Carte blanche entered the English language as a French loan word in the mid-17th century, when card games were all the rage. A highly fashionable game of the time was piquet, in which a carte blanche was a hand having no face cards. When not playing piquet, English speakers used carte blanche in a literal sense to refer to physical pieces of paper (“carte”) that were blank or white (“blanche”).
By the 18th century, the meaning had expanded to include blank pieces of paper upon which someone signed his name, trusting a second party to come up with the stipulations of a deal. This idea of signing a yet-unwritten contract and handing over authority to the other party led us to the sense most familiar to speakers of modern-day English. Nowadays, if someone has been given carte blanche, it does not mean that she is holding a blank contract or playing cards. It means that she is free to do or say whatever she pleases.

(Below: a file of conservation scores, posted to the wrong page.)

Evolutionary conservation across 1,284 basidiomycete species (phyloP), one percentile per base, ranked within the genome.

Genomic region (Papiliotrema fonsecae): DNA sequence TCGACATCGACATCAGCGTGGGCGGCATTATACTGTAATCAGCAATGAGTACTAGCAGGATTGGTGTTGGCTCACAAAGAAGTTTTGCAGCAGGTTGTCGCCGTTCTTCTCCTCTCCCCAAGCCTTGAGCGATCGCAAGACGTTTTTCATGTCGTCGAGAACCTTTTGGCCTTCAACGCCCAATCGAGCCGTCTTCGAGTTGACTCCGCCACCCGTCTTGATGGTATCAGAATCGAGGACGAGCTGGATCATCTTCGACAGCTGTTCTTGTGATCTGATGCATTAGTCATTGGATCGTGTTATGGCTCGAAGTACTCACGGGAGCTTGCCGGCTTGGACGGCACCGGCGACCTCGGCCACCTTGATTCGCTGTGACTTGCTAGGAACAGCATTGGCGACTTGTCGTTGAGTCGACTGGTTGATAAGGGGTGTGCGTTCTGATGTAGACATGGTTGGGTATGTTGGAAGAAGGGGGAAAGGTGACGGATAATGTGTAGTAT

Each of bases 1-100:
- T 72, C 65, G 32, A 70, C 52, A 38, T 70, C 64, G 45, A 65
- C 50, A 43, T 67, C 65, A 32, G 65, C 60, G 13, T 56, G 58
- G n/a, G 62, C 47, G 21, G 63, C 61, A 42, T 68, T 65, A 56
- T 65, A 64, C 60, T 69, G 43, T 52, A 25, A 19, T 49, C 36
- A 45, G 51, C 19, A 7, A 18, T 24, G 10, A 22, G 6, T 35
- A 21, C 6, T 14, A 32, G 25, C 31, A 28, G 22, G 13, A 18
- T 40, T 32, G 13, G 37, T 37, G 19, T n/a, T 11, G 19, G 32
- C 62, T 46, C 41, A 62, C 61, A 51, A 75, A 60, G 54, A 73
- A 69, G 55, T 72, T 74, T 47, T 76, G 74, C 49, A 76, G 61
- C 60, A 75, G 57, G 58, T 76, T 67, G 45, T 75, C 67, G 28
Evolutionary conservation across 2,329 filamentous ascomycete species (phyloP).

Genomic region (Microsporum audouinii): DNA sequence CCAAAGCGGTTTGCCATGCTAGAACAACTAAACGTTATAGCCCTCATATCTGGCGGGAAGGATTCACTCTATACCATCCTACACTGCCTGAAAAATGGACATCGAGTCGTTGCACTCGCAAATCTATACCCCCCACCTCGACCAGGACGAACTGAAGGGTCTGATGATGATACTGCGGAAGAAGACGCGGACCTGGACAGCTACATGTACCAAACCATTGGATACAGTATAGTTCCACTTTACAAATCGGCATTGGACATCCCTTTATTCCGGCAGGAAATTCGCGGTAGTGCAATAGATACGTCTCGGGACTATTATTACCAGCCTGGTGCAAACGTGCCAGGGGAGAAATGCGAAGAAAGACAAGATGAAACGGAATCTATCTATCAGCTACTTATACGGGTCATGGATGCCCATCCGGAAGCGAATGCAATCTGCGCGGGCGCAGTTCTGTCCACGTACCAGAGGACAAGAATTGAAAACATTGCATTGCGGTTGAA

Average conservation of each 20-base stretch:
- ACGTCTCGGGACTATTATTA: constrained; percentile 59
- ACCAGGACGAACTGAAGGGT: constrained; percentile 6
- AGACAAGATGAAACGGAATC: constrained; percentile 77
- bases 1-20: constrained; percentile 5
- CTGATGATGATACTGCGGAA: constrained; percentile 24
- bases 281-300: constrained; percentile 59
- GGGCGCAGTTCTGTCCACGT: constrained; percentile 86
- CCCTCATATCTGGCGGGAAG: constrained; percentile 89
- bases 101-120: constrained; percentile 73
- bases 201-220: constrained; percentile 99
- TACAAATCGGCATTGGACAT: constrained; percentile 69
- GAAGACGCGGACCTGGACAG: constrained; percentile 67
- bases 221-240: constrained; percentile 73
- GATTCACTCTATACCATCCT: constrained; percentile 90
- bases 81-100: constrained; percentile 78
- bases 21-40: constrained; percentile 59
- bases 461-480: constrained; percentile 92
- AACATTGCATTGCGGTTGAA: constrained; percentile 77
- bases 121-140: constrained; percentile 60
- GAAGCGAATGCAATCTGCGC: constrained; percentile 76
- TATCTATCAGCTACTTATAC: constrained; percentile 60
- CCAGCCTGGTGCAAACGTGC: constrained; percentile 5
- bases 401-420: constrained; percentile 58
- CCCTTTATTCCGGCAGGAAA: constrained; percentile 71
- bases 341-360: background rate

Note that it is a mistake to say “a carte blanche” unless you are talking about a piquet hand or a blank, signed contract. When used in the sense of giving someone free reign, you say they have been given “carte blanche,” and not “a carte blanche.”
On the other hand, blank check, an English term with very similar meanings, is always used with “a” or some other determiner. That term underwent the same progression as carte blanche from its literal meaning to a figurative one (as in Congress gave the president a blank check of unconditional support ). Unlike carte blanche, however, the literal meaning has not fallen out of use. We no longer play piquet, but we still, occasionally, write checks.